One might expect Amanda to take action and leave, but it is actually Adam who leaves. In a later scene, he bemoans being married to a “new woman,” and complains, “I want a wife, not a competitor.” As he is set to storm out, Amanda warns, “Don’t you dare slam that door.” He takes a beat, stares at her, and then slams the door so hard that a mirror falls from the wall, Amanda steps back in horror, knocking down a plant, which tips a lamp, that knocks a bauble, that hits the arm of a record player, that lands on the platter, that starts to spin and play “Farewell, Amanda.”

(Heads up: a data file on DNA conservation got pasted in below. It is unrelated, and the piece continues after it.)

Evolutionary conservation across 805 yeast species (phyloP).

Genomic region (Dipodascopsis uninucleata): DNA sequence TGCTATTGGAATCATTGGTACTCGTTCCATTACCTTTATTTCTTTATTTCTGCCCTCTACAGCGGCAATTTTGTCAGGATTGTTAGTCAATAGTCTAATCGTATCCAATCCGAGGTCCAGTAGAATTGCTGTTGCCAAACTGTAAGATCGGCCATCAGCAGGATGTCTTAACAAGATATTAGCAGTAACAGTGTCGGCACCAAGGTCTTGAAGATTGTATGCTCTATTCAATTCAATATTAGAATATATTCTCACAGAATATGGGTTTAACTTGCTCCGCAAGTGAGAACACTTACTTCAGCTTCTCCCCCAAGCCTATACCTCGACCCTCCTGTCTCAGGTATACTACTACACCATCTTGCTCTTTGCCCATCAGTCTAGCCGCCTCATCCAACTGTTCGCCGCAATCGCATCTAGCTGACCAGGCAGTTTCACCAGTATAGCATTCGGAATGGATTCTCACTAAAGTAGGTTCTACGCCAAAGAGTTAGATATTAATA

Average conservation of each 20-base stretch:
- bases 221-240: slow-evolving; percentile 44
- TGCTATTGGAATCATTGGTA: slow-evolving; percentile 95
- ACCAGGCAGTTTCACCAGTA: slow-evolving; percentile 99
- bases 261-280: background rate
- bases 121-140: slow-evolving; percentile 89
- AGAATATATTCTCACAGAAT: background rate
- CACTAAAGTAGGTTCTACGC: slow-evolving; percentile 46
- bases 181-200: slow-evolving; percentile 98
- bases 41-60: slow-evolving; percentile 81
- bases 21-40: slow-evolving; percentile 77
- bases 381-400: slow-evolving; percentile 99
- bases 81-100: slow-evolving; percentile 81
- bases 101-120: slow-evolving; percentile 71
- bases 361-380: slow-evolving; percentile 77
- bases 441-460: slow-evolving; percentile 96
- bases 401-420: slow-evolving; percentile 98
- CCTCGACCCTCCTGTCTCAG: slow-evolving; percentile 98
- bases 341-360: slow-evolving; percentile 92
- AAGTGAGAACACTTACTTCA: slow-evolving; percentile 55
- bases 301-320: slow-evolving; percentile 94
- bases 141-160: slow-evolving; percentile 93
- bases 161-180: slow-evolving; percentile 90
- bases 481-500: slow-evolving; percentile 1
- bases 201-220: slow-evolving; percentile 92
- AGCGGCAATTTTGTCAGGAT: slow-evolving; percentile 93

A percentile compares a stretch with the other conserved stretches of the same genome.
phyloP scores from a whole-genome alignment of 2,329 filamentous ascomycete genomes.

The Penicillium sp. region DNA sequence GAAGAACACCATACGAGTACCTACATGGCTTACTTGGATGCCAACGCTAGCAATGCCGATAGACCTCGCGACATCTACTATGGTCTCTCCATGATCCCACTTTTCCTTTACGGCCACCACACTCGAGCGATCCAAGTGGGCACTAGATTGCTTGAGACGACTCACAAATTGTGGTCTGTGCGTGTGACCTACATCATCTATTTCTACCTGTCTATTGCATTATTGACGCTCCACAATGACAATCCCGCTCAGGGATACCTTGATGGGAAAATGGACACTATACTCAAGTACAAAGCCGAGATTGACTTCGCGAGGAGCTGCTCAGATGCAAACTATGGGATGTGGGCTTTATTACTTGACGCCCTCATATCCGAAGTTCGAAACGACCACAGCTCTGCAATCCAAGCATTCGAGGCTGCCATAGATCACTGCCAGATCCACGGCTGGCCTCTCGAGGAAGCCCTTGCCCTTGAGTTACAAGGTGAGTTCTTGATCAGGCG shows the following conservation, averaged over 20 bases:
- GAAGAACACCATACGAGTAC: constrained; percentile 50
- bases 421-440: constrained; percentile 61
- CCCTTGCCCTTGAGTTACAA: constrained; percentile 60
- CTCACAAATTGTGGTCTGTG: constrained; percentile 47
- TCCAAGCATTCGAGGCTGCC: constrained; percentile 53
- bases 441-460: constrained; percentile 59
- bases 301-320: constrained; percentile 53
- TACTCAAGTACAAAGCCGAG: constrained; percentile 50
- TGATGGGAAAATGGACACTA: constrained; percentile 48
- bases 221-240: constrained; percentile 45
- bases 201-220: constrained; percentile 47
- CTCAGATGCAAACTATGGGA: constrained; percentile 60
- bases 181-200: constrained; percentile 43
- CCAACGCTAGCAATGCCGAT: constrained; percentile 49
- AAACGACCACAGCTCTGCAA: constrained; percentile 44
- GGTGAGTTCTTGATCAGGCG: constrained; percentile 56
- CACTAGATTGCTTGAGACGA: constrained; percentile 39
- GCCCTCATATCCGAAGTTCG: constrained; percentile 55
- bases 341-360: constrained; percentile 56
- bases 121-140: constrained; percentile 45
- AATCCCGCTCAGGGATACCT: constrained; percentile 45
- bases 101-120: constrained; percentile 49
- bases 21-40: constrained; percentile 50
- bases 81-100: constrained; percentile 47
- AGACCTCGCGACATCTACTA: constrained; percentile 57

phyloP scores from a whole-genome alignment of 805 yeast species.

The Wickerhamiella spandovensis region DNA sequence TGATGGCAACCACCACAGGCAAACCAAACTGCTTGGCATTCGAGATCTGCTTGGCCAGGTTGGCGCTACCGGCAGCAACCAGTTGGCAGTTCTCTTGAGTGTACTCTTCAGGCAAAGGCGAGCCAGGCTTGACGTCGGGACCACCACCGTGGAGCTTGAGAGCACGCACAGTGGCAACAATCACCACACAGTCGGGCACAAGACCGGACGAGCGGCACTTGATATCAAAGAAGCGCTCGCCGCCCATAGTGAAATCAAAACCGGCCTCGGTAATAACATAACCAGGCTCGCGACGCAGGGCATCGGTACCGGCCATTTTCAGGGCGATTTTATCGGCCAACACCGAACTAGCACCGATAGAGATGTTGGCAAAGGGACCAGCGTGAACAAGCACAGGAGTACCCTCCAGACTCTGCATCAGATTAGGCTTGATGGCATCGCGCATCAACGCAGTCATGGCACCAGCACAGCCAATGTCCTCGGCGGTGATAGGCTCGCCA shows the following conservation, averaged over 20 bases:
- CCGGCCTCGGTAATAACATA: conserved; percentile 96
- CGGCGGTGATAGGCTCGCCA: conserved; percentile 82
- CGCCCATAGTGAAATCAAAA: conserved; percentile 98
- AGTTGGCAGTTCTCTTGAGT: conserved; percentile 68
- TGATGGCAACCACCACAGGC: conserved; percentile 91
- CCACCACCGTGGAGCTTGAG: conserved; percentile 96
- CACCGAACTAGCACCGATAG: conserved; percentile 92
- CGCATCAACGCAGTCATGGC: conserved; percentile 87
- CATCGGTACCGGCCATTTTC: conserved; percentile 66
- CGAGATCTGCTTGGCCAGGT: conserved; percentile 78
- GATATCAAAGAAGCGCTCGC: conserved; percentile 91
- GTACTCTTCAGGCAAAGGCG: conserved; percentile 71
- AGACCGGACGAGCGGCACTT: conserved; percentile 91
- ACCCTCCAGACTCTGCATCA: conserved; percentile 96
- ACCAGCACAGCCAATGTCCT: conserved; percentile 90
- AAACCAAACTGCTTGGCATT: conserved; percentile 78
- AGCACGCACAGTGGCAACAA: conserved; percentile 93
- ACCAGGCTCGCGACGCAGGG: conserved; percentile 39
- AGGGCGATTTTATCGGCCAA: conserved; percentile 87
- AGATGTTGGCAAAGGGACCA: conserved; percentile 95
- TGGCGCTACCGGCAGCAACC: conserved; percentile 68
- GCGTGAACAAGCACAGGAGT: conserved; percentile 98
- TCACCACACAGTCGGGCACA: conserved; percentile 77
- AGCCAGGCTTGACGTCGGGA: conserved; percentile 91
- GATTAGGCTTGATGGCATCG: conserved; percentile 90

While this Rube Goldberg string of cause and effect neatly tells us where we are headed and why, it doesn’t really track with the way the world works offscreen. That is, life moves in more bewildering ways; waves of emotion and torrents of desire easily exceed any simple explanation of this for that. Kate and Spence built an entire life together in incongruous circumstances, falling in and out of each other’s lives while maintaining an unbreakable bond outside of marriage that nevertheless upheld the vow to love in sickness and in health, for better or for worse—sometimes for much, much worse.